Model of a female, half skeletal, half living by Unknown English artist

Unknown English artist

Model of a female, half skeletal, half living, c.1810–30, Wood, metal, wax, Model: 27.3 x 6.4 x 6.2 cm, Science Museum Group Collection, A78828, Courtesy of the Science and Society Picture Library

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Beneath the Skin

Face to face with our own mortality, the absurdity of our vanities is here rendered minutely in wax. One half a wealthy, well-dressed woman, the other half a decaying skeleton: beneath the fine clothes, the silk, the skin, we are all fragile flesh and bones. Was this wax model created as a spur to meditate on our ultimate state? A darkly-comic reminder of the absurdity of worldly trappings? Or even as a teaching aid for students of anatomy?

And you, O desolate one, what do you mean that you dress in scarlet, that you deck yourself with ornaments of gold, that you enlarge your eyes with paint? In vain you beautify yourself. (Jeremiah 4:30)

In Jeremiah’s eyes, the figure would no doubt have illustrated the absurdity of worldly vanities, the futility of any attempt to adorn and beautify oneself with external ornaments. But in the context of his apocalyptic imagery, we might also think of the damage that the modern pursuit of wealth and beauty has wreaked on the environment. No longer worshipping false idols in the form of a golden calf, our admiration has transferred simply to gold—to the luxury and comforts money can bring.

The prophet asks, ‘How long shall your evil thoughts lodge within you?’ The model manifests a kind of living dissection: it presents us with an opportunity to look inside ourselves, a spur to appraise honestly our hearts, our motives, our way of living.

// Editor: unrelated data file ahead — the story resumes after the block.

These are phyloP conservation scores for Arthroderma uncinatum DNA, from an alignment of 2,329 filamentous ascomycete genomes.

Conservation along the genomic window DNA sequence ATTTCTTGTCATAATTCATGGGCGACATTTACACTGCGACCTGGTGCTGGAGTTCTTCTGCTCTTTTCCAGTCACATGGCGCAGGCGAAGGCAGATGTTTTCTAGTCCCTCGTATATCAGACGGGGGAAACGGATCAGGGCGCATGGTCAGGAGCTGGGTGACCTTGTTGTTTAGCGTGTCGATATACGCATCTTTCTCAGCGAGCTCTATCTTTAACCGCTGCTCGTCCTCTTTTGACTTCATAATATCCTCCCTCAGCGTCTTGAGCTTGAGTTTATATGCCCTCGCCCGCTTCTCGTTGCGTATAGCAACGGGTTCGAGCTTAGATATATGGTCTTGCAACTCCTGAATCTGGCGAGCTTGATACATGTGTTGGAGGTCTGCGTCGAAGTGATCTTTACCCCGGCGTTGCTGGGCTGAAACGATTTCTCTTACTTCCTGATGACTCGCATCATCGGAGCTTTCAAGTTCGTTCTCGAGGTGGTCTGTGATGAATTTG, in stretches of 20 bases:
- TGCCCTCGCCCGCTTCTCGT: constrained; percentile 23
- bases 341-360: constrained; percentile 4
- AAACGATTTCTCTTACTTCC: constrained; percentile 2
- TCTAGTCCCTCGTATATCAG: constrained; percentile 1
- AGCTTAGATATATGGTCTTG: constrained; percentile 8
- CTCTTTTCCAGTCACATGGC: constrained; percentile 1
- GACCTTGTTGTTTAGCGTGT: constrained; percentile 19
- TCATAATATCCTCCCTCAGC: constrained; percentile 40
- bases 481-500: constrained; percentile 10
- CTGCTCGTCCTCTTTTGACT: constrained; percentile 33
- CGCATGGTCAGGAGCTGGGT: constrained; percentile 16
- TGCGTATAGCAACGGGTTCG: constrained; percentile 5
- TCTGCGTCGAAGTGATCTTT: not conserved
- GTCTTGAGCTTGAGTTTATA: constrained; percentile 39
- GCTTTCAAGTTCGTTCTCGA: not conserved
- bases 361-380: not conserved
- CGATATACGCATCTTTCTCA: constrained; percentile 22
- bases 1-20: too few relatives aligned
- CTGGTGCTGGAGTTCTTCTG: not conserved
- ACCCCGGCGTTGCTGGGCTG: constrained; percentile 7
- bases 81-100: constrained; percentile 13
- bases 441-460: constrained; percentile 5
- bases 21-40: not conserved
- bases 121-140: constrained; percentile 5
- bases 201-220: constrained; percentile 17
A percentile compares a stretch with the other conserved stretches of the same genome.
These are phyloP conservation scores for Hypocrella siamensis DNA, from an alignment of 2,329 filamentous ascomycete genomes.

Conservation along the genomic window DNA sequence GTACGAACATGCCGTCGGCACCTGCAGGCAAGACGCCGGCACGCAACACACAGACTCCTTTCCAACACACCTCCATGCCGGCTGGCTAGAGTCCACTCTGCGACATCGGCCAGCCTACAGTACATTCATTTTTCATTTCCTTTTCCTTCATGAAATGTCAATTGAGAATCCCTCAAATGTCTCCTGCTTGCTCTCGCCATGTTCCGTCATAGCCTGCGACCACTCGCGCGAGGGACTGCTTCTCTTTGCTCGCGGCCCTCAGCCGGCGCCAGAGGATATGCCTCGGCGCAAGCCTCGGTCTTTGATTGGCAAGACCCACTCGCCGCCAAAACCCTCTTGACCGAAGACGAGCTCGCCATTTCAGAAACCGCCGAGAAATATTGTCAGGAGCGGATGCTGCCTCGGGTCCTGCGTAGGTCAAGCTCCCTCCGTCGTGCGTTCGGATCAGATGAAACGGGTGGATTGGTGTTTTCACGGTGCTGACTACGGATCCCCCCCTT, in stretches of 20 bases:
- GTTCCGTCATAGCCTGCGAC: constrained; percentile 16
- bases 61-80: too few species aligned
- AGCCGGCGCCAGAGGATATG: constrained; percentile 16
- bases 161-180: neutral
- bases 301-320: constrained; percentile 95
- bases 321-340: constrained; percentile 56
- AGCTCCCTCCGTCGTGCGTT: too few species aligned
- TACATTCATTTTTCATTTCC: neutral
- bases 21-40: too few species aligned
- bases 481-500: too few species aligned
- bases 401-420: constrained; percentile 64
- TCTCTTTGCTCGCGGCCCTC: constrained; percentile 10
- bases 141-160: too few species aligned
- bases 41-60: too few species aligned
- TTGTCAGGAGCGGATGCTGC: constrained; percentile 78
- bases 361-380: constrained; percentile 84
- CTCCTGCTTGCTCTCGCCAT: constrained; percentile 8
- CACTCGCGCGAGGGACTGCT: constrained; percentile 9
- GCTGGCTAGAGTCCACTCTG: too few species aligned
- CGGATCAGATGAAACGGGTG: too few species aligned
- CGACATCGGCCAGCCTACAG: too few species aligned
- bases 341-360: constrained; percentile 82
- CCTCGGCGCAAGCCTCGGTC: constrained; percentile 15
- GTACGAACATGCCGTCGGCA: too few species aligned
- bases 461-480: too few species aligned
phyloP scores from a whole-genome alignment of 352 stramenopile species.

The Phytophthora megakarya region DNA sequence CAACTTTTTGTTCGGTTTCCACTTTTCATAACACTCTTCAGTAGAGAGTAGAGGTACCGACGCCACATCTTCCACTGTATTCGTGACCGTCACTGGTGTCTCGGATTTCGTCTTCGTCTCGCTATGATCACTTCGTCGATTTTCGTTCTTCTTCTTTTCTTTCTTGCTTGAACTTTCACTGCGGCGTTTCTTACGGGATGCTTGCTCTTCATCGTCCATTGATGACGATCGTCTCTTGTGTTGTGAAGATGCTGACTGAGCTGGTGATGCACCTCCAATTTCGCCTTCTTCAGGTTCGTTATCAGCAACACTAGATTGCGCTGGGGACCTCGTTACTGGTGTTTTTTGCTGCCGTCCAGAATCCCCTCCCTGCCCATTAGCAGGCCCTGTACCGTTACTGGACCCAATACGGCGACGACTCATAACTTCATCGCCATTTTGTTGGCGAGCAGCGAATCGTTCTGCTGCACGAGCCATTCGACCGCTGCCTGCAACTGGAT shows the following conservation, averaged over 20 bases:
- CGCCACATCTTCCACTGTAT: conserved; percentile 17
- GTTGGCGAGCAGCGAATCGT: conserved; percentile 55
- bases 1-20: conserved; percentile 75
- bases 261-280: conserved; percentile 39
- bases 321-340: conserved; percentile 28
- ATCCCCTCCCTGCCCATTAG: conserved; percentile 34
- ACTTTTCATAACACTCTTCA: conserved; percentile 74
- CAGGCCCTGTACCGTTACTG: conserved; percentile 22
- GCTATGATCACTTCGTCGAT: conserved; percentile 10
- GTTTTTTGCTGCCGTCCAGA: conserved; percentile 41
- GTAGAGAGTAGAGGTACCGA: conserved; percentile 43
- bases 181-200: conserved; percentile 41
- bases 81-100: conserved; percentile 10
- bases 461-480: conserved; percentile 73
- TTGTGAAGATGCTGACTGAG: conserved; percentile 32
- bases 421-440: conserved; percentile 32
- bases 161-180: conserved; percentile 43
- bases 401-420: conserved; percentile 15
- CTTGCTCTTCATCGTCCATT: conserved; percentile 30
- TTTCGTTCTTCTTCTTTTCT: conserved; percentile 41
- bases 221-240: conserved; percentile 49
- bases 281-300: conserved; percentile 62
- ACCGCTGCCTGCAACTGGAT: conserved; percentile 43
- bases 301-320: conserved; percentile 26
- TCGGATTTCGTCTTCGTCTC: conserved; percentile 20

But if we truly regret the damage that humanity’s covetousness has caused in the world, what should we do? In the face of the destruction wrought by the Lord, Jeremiah orders the inhabitants to ‘gird [themselves] with sackcloth’ (v.8), a striking counterpoint to the scarlet and gold-bedecked costume that the covetous sinner dons in verse 30. The instruction implies a kind of stripping down, a rejection of excess and impurity, akin to his other recommendations to ‘circumcise’ the heart and ‘wash your heart from wickedness’ (vv.4, 14). Could those of us with many possessions benefit from a simpler existence?

 

References

Matthews David, Alison. 2015. Fashion Victims: The Dangers of Dress Past and Present (London: Bloomsbury)

 

 


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